Bloomberg Anywhere Remote Login Bloomberg Terminal Demo Request


Connecting decision makers to a dynamic network of information, people and ideas, Bloomberg quickly and accurately delivers business and financial information, news and insight around the world.


Financial Products

Enterprise Products


Customer Support

  • Americas

    +1 212 318 2000

  • Europe, Middle East, & Africa

    +44 20 7330 7500

  • Asia Pacific

    +65 6212 1000


Industry Products

Media Services

Follow Us

Life Technologies, ‘Linsanity,’ UConn: Intellectual Property

Life Technologies Corp. was told by a U.S. jury to pay $52 million for infringing patents owned by Promega Corp. related to genetic testing.

The federal jury in Madison, Wisconsin, also found that Life’s infringement of the patents was intentional, closely held Promega said in a statement. That means U.S. District Judge Barbara Crabb could increase the award by as much as three times the verdict.

The dispute was over tests that are used to compare DNA samples for use in forensics and paternity tests. The patents cover a way to amplify certain regions on a DNA strand, called short tandem repeat, to perform the analysis.

The judge in November upheld the validity of Promega’s short tandem repeat patents, and found infringement by Carlsbad, California-based Life, Promega said.

“The court’s ruling and the jury award confirm the value of Promega STR technology and its contributions to genetic analysis in the fields of research and molecular diagnostics,” Bill Linton, chief executive officer of Madison-based Promega, said in a statement.

Promega said the technology also can be used in genetic research, bone marrow transplant monitoring and cancer analysis.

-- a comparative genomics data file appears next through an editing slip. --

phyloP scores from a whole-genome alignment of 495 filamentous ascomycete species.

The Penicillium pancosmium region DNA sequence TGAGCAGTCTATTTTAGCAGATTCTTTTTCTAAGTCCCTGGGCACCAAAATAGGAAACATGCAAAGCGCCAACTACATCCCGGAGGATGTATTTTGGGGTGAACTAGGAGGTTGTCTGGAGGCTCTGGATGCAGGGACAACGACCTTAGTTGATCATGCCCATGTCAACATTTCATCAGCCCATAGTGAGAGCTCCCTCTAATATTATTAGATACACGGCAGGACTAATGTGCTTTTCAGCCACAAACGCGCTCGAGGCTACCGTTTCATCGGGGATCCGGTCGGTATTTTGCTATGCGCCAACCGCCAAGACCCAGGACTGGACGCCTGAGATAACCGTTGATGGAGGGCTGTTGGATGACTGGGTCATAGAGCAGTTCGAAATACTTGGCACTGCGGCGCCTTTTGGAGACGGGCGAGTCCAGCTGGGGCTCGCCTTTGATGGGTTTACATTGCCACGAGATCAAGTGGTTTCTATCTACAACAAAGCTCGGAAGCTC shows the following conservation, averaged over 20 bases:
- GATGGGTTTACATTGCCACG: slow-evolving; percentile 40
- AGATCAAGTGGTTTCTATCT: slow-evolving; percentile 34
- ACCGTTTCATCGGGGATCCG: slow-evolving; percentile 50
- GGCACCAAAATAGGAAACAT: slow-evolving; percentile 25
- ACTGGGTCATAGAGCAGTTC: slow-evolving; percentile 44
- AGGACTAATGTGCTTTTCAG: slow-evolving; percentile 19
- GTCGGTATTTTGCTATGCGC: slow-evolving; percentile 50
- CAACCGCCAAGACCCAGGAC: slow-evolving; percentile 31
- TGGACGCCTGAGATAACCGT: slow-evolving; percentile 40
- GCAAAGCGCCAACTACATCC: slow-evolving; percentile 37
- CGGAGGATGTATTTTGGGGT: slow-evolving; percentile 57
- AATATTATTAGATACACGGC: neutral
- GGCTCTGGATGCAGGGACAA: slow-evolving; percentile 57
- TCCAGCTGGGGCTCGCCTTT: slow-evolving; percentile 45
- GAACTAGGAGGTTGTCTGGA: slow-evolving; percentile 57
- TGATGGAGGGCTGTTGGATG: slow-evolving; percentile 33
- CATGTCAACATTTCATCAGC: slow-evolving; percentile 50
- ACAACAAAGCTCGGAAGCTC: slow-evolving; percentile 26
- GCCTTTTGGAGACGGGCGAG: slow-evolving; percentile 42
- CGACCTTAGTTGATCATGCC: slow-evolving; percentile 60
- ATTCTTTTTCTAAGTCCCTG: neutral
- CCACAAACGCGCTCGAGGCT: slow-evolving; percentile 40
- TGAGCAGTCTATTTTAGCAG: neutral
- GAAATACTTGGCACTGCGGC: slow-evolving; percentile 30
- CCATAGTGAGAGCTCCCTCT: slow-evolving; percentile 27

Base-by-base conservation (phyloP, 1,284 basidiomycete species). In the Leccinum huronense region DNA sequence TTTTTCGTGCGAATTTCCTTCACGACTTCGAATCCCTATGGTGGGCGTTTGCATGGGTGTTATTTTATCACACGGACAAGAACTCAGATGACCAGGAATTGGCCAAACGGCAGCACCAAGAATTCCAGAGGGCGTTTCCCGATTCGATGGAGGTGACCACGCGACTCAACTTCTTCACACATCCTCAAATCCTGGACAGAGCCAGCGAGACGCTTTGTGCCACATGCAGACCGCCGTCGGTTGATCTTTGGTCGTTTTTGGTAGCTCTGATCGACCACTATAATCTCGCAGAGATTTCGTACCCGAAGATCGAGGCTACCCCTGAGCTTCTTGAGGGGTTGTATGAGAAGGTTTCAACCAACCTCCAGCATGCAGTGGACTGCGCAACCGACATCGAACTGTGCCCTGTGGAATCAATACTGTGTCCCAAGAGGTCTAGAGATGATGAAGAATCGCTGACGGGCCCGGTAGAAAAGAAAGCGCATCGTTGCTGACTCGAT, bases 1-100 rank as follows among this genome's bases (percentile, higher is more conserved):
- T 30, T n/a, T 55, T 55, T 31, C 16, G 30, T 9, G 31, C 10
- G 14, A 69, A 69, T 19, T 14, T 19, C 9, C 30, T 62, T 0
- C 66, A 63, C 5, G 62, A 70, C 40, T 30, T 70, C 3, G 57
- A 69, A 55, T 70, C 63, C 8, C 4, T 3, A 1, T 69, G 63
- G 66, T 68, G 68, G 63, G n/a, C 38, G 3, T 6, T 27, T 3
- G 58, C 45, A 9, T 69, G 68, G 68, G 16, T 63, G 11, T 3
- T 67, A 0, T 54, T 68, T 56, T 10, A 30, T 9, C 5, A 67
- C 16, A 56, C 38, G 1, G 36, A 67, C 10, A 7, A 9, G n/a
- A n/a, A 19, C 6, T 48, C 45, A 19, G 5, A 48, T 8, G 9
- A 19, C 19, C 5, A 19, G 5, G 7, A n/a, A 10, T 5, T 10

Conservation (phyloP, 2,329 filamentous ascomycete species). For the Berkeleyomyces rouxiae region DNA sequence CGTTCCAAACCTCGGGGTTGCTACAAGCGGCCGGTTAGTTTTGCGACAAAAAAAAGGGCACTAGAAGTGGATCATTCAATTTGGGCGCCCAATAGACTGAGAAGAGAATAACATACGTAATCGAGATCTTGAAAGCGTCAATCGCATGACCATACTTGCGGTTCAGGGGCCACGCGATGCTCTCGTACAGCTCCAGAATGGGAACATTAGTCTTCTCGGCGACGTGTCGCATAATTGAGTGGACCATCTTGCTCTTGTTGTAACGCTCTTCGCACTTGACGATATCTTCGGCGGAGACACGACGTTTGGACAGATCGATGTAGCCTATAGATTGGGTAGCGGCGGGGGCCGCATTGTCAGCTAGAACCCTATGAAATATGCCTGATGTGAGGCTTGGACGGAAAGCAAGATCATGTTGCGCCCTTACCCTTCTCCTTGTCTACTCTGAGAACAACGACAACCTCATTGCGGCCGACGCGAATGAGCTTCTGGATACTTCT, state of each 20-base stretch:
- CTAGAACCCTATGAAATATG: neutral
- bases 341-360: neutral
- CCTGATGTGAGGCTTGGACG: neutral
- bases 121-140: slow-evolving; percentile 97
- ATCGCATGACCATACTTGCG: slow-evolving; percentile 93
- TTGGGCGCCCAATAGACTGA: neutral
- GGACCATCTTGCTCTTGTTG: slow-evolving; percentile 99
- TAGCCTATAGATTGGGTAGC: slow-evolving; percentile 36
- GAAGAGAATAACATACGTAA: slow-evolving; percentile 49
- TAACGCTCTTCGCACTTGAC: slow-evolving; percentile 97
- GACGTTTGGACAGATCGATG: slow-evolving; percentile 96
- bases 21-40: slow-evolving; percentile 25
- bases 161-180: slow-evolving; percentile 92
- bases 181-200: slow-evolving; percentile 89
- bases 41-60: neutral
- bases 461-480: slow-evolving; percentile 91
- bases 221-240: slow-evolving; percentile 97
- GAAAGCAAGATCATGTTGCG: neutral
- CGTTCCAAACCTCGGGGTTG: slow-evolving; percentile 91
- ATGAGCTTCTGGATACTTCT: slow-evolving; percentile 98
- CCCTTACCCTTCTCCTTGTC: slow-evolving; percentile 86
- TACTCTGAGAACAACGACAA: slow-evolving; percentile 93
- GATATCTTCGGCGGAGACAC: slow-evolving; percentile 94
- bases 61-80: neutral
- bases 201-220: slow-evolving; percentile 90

The case is Promega Corp. v. Life Technologies Corp., 10cv281, U.S. District Court for the Western District of Wisconsin (Madison).

Apple Asks Bankruptcy Court to Approve Patent Suit Against Kodak

Apple Inc. asked a bankruptcy judge for permission to sue Eastman Kodak Co. over allegations it’s infringing patents that Apple says cover technologies used in printers, digital cameras and digital picture frames.

Apple said in a filing Feb. 14 in U.S. Bankruptcy Court in New York that it intends to file a complaint against Kodak at the International Trade Commission and a corresponding suit in U.S. District Court in Manhattan based on patent-infringement claims.

While arguing bankruptcy law doesn’t prevent the filing of infringement suits against a company in court protection, “Apple requests express authority from this court before it initiates the actions out of an abundance of caution,” the company’s lawyers wrote in the filing.

Kodak will have the right to ask the court to halt the district court case until the ITC makes its ruling, though a court order on that request “is not required before Apple commences” its lawsuits, Apple said in the filing.

Apple previously claimed it is the true owner of the image-preview patent that is the subject of infringement claims lodged against Apple and Research in Motion Ltd. The Cupertino, California-based company contends that it developed a digital camera in the early 1990s that it shared with Kodak, and that Kodak then sought the patent on the technology. Kodak has denied the allegations.